3. Get Your Expense Documentation Together
If you’re self-employed, tax write-offs can help you save thousands of dollars on taxes. That’s because every business expense that you deduct lowers your taxable income and reduces the amount of tax you owe. Typical deductions include things like:
Mileage + car expenses
Travel (work related, not personal)
The IRS requires documentation that shows the amount, time, place, vendor, and purpose of every expense you deduct. Hopefully, you’ve been tracking your expenses throughout the year for an easier filing process.
If you haven’t been tracking your expenses though, you’re not out of luck. Albeit more time consuming, you can still retroactively find evidence of your business expenses from the past year. For example, you can:
Cross reference your itemized credit card statements, your calendar, and your business records to find proof of business-related transactions.
Log into online accounts (e.g. for your phone, utility, and health insurance bills) to find digital records of relevant expenses.
Use old maintenance receipts to find past odometer readings and track business mileage.
For more advice on how to retroactively track business expenses, read our guide here.
4. Decide How to File
Depending on your individual tax situation, you may find it best to work with a tax professional or software. Alternatively, you may feel comfortable filing all on your own! Whatever you choose, be sure to make arrangements quickly. Tax software tends to increase in price as the season nears its end, and tax preparers’ schedules fill up as many taxpayers seek help at the last minute.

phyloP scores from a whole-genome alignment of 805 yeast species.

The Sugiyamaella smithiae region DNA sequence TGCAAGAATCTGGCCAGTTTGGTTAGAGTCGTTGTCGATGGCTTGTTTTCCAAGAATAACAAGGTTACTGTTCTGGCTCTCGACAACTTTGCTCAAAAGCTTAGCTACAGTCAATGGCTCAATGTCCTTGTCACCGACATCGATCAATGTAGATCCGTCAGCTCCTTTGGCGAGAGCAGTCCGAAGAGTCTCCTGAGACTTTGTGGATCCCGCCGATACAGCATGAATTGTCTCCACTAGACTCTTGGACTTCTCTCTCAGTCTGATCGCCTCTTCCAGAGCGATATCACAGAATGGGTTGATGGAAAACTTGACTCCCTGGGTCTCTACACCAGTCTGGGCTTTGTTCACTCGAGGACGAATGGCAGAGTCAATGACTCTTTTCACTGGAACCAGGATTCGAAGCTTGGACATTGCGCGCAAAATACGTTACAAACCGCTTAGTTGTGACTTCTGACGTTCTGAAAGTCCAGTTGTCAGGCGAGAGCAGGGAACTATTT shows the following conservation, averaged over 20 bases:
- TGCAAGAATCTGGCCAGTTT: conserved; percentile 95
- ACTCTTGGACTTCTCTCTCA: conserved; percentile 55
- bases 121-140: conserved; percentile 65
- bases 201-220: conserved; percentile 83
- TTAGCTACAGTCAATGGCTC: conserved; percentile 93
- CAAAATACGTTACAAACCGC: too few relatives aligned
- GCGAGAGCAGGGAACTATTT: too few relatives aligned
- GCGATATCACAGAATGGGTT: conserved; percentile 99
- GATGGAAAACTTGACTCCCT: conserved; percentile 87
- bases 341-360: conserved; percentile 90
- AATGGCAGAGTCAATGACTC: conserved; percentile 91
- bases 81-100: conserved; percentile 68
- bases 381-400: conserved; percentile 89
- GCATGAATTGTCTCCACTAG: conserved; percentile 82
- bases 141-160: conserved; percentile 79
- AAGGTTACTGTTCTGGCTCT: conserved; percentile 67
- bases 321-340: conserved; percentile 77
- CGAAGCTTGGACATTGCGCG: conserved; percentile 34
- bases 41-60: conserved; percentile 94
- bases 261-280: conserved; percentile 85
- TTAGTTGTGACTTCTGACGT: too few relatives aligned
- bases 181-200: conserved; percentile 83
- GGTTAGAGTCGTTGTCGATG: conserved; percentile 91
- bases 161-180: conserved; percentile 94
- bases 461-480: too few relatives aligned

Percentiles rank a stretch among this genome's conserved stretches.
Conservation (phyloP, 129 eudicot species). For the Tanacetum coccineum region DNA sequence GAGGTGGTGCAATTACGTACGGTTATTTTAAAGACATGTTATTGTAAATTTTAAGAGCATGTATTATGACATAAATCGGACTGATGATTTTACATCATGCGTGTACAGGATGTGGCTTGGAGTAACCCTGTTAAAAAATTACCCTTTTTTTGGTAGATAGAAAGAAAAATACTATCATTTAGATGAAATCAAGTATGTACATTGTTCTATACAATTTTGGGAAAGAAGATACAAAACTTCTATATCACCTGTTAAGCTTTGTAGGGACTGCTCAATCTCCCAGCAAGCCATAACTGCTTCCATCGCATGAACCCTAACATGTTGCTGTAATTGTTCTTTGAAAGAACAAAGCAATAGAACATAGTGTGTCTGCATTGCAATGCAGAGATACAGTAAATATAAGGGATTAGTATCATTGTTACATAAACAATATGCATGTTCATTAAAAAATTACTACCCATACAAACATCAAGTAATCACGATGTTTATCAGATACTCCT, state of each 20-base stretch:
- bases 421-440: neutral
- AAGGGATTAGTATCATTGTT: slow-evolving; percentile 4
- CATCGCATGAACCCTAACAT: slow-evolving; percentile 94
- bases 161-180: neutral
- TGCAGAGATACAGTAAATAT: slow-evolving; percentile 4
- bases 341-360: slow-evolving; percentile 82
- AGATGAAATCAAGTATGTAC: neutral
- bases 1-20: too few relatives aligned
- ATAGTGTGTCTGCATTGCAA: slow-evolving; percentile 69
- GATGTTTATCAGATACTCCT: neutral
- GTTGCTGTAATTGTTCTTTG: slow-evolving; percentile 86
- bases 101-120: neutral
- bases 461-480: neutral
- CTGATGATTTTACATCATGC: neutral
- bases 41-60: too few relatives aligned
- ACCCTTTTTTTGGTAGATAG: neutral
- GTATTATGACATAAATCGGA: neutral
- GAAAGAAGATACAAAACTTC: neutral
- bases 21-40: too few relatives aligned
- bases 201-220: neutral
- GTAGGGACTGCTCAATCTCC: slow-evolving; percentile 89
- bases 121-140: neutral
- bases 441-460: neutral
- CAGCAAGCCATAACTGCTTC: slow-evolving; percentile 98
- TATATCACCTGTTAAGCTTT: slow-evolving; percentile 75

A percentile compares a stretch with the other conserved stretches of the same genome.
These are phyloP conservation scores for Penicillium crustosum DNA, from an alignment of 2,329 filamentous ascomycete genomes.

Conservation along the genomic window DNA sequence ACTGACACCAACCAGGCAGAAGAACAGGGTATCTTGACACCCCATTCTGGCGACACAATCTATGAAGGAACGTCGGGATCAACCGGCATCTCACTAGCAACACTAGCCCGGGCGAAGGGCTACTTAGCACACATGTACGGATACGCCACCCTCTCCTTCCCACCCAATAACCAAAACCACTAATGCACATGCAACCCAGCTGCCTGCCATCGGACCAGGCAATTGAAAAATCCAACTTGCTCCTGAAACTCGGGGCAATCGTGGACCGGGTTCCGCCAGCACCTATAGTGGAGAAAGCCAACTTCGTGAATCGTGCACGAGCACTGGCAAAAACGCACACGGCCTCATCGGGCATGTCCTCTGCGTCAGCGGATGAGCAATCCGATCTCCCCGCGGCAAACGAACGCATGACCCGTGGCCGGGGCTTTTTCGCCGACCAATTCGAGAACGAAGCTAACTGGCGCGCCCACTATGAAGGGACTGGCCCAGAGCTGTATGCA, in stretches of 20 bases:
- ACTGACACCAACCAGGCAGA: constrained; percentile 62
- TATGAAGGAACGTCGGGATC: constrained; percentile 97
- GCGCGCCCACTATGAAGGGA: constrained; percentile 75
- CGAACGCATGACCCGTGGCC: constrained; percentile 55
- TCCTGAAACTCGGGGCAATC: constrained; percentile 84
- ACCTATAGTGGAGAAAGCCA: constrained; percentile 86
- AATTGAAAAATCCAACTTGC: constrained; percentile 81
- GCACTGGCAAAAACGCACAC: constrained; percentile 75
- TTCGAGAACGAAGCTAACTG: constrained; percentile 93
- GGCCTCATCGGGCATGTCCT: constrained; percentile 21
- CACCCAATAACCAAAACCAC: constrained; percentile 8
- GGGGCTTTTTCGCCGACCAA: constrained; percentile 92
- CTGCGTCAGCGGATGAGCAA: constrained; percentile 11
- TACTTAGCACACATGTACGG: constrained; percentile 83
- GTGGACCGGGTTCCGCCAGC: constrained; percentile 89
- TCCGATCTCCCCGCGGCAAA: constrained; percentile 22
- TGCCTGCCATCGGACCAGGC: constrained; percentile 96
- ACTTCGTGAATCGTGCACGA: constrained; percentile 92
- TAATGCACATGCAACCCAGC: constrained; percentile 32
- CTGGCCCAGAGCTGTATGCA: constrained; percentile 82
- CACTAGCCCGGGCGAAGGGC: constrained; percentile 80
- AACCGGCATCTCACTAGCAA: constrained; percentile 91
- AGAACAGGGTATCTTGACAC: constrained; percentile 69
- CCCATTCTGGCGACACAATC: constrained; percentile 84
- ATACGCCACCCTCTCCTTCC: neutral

Not sure which filing option is best for you? Check out our nifty chart below and read this guide for more details.
5. Take Advantage of the Stride Tax Team
If you have any tax questions about business deductions, reporting self-employment income, or how to use your Stride Tax deduction report throughout your last-minute filing frenzy and have Stride Tax account, feel free to reach out to our tax support team! We have worked with thousands of self-employed workers and have several educational resources on hand.
6. File That Return, Baby!
Once you’ve gathered your paperwork, tracked down your expenses, and chosen your preparation method, it’s time to file your tax return. This process can take several hours, so be sure to give yourself as much time as you can; small mathematical errors or missing paperwork are the root causes of most audits later on in the season.
7. No Time? File for an Extension
If you’ve cut it too close to the deadline, file an extension immediately. This gives you six more months to track down deductions, finish paperwork, and file your tax return. Extensions must be filed before the April 15 deadline. Don’t forget: even if you file for an extension, you still need to pay the taxes you owe before the April 15th deadline; otherwise, you face tax penalties for late payment. Tax softwares like Credit Karma Tax, H&R Block, or TurboTax can help you estimate how much you should pay before officially filing your return.
Still have questions about your self-employed taxes? Send them to us at firstname.lastname@example.org.